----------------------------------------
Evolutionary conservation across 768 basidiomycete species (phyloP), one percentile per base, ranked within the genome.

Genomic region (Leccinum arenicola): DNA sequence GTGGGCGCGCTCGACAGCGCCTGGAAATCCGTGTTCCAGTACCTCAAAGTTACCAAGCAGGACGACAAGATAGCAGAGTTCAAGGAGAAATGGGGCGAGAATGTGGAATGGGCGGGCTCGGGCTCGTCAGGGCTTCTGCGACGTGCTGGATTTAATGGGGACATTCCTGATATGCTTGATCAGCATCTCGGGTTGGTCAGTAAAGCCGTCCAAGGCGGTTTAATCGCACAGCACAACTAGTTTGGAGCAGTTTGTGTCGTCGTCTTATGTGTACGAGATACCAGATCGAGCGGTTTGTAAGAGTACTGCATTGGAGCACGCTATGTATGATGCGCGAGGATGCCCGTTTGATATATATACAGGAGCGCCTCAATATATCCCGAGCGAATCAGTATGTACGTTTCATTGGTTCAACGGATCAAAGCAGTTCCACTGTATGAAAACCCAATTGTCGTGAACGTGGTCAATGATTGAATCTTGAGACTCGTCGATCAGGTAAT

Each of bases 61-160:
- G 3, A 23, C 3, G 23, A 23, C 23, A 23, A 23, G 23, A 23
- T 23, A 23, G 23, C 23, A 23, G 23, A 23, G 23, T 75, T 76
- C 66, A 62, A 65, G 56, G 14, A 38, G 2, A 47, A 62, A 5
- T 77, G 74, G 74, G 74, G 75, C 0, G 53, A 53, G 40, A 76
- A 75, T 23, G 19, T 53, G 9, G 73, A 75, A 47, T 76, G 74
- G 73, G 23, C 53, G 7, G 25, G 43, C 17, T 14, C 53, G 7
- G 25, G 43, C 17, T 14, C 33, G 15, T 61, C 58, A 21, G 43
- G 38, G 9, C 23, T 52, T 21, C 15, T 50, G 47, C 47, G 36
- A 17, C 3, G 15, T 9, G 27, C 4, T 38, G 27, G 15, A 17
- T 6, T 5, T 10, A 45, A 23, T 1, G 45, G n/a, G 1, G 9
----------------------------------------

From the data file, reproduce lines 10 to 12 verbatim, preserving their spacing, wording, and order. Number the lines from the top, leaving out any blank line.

- G 25, G 43, C 17, T 14, C 33, G 15, T 61, C 58, A 21, G 43
- G 38, G 9, C 23, T 52, T 21, C 15, T 50, G 47, C 47, G 36
- A 17, C 3, G 15, T 9, G 27, C 4, T 38, G 27, G 15, A 17